Ford calls the all-new Maverick pickup a “rebirth” of the model name, fitting for a badge that started on a compact coupe, ended up on two different rebadged Nissans, and was then a rebadged Ford Escape in Europe. This is the story of the four Ford Mavericks that came before and their parallels with the all-new 2022 Ford Maverick compact pickup truck.
1969-1977: The Original Ford Maverick
The Maverick started as a two-door coupe for 1969 in the wake of the Ford Mustang, a compact aimed at small imported cars like the Volkswagen Beetle and models from Datsun and Toyota that quickly captured the small car market. It had Mustang-like styling, a Mustang-like name (every Mustang is a Maverick horse), and ended up with Mustang-like popularity. Ford sold close to 600,000 units the first year, three times the volume of Mustang sold in 1970.
The name comes from a rancher famous for his unbranded livestock, his herd appeared to belong to no one, but Ford opted to use a longhorn cattle-inspired badge. The first Maverick was most notable for not having a glovebox which arrived four years later, around the same time as the four-door. Four-door car, not horse.
Smaller than the Falcon it replaced, the Maverick was a new direction for Ford. It moved the Blue Oval into a new segment, much like the new compact pickup should do in its own part of today’s market.
The original Maverick car was built until 1977 for North America and two years longer in Brazil.
1988-1994: The Maverick Down Under
Next up in the history of the Ford Maverick badge was an effort to help save the Australian auto industry that saw automakers selling rebadged versions of other makes. Holden sold a Toyota, Toyota sold a Holden, and Ford sold the Nissan Patrol with a Maverick badge. It ran from 1988 through 1994, and it was the fourth-gen Patrol with some different badges and drum brakes.
This vehicle actually seems the most appropriate use of the Maverick name since it was just an unbranded Nissan rustled up by the Blue Oval down under and not directly borrowing the Mustang car’s imagery.
1993-1999: A Nissan From Spain For Ford of Europe
Third in line to wear the Ford name and a Maverick badge was another rebranded Nissan. This strangely-shaped compact SUV was built by Nissan of Spain and called the Terrano II at the brand’s stores, where it was cheaper and had a longer warranty than the Ford version. Nissan sold this generation of the model from 1993 all the way to 2006, at which point it was extremely long in the tooth. Fortunately, Ford dropped the Maverick version for 1999.
Though a small and cheap model, it boasted a body-on-frame design letting the tiny off-roader take some serious punishment.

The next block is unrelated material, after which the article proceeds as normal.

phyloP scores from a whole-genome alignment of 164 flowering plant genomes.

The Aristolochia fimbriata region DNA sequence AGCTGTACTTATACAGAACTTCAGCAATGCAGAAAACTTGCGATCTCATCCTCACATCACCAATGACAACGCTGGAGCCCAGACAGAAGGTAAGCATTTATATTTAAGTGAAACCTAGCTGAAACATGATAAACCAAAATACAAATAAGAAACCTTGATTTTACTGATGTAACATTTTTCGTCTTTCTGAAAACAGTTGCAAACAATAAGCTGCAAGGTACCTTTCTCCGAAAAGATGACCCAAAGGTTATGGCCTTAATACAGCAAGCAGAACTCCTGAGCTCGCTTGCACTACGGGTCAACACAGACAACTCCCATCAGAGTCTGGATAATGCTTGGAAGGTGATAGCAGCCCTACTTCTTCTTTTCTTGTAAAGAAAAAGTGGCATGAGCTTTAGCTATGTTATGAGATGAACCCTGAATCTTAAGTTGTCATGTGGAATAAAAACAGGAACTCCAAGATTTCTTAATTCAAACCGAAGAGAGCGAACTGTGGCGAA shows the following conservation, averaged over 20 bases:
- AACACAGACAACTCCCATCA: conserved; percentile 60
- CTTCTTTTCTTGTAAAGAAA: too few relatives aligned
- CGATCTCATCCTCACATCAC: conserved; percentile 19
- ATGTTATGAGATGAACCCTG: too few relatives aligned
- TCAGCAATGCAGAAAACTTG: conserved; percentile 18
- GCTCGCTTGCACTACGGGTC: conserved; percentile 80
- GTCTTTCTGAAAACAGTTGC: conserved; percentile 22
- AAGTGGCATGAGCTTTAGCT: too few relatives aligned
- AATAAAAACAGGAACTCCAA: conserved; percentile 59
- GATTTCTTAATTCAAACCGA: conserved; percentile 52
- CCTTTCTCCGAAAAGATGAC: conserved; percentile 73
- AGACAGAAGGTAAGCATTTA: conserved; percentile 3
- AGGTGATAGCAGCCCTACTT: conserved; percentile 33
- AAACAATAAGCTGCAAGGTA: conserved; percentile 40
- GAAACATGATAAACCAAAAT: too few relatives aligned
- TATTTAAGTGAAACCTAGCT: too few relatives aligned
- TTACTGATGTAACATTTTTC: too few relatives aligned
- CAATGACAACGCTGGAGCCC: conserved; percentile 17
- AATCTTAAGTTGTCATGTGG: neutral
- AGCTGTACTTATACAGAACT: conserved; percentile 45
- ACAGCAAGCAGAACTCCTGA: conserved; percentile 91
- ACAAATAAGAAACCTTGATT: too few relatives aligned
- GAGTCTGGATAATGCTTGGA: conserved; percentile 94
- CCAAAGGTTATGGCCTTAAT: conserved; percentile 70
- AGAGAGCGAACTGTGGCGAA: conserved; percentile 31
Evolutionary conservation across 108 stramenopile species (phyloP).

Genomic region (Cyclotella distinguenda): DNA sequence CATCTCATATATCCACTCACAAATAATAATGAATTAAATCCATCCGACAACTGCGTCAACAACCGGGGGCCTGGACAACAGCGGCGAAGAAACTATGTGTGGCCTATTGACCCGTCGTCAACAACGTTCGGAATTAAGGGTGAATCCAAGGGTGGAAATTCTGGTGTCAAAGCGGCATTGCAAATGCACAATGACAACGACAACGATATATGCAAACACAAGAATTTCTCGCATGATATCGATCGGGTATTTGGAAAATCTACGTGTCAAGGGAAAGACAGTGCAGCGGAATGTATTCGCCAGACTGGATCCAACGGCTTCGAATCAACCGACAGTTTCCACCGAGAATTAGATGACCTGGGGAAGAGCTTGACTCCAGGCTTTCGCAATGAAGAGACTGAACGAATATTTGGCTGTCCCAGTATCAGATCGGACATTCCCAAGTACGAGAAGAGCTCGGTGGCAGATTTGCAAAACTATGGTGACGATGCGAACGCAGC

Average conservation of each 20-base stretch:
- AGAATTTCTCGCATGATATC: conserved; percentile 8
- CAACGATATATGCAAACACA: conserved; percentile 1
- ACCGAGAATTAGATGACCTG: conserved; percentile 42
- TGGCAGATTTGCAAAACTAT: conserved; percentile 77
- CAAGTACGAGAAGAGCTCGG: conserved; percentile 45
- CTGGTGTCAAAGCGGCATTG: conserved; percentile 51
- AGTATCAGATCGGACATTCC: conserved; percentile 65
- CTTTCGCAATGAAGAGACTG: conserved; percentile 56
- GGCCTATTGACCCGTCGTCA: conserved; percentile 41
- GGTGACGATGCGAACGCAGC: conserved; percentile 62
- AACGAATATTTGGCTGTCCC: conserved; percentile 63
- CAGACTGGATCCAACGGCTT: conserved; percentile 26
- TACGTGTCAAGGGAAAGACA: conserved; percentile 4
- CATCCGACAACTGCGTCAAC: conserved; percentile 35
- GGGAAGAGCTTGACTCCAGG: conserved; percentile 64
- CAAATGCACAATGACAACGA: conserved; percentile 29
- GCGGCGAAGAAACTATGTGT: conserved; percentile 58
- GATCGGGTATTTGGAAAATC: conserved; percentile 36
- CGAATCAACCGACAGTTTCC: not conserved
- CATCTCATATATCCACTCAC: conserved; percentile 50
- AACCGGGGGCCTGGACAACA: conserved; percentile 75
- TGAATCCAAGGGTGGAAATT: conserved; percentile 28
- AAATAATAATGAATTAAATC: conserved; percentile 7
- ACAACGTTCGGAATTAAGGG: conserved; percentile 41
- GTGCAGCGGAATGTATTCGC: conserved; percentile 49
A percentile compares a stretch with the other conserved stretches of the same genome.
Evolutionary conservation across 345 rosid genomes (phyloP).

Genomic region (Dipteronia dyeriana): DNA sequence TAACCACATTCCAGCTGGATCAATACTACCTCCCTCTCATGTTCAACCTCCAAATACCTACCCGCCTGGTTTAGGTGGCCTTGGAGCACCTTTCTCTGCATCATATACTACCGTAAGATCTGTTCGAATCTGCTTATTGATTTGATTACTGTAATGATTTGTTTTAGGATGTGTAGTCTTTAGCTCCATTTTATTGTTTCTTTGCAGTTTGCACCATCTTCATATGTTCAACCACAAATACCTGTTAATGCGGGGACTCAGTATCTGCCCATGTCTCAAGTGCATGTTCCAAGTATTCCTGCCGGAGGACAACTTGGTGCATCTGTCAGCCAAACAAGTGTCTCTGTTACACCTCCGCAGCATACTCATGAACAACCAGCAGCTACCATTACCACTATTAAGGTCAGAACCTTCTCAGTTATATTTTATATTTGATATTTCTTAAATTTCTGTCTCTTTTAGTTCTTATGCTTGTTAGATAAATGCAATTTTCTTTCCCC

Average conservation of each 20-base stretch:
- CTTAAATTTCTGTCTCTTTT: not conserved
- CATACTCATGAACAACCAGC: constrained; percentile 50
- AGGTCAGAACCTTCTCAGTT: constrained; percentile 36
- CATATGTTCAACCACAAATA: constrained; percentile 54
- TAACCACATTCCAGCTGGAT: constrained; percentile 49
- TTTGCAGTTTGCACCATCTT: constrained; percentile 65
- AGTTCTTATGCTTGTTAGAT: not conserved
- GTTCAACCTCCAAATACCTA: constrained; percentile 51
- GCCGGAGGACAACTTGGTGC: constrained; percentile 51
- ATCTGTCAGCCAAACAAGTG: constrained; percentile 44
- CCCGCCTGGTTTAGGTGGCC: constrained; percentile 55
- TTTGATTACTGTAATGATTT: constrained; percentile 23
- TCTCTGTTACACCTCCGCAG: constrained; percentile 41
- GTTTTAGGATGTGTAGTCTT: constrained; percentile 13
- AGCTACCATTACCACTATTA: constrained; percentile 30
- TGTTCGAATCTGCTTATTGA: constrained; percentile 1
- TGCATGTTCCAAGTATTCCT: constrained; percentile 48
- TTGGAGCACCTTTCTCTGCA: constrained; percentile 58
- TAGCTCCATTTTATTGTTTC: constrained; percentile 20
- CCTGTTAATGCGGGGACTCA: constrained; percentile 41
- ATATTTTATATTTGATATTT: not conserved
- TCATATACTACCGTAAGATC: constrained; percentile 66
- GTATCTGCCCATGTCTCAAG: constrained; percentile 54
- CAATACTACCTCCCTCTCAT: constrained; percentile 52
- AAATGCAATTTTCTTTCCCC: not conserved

2001-2005: The Maverick, Err, Escape
The fourth Ford Maverick was, once again, another vehicle with a new badge, but at least this one was in the family; A Ford Escape slash Mazda Tribute but with the Maverick namesake for Europe. This Maverick arrived in 2001 (with Mazda’s dash), still the early days for the compact crossover. This Maverick had a rugged appearance compared to what was available in Europe at the time. This was before every automaker offered Baskin Robins levels of crossover flavors.
It sold reasonably well, but even Ford realized that the name was an odd one that also wore the stigma of a sub-par, previous-generation model still produced and sold as a Nissan. This Maverick was discontinued in Europe when the second-generation Escape was launched for America and left Ford without a compact crossover on the continent for 2-years until the much more Euro-centric Kuga debuted.
The 4 Ford Mavericks: What’s The Connection?
What do these 4-models have to do with the latest version? Like the original sedan, the Maverick pickup is poised to capture the popularity of a larger and more expensive stablemate and do it in an image-conscious segment – maybe this will be the Maverick for the F-150.
Like the second Maverick, this is a product of government interference and a strangely shifting market. Rather than legislators looking to save jobs, this model could help save Ford’s fuel economy rating now that cars have disappeared from the brand’s line. Both the fourth-generation and the new truck use the same platform as the Escape, a much more advanced offering than in 2001, making this far more than a badge swap.
There’s not a clear link to the third generation of the model, which seemed out of place in the Ford line at the time. A bit of a flop, chasing a Vauxhall that was really an Isuzu, but real life (and marketing) aren’t the movies, and there isn’t always a nice bow to tie everything together.
Ford’s successful Mavericks had a clear target in mind; the ones that were a simple rebadge did not. This one looks to have a clear target: buyers sick of pickups the size of a studio apartment.
We’ll find out if this Maverick is a horse or a sheep in just a few days when Ford makes the full reveal.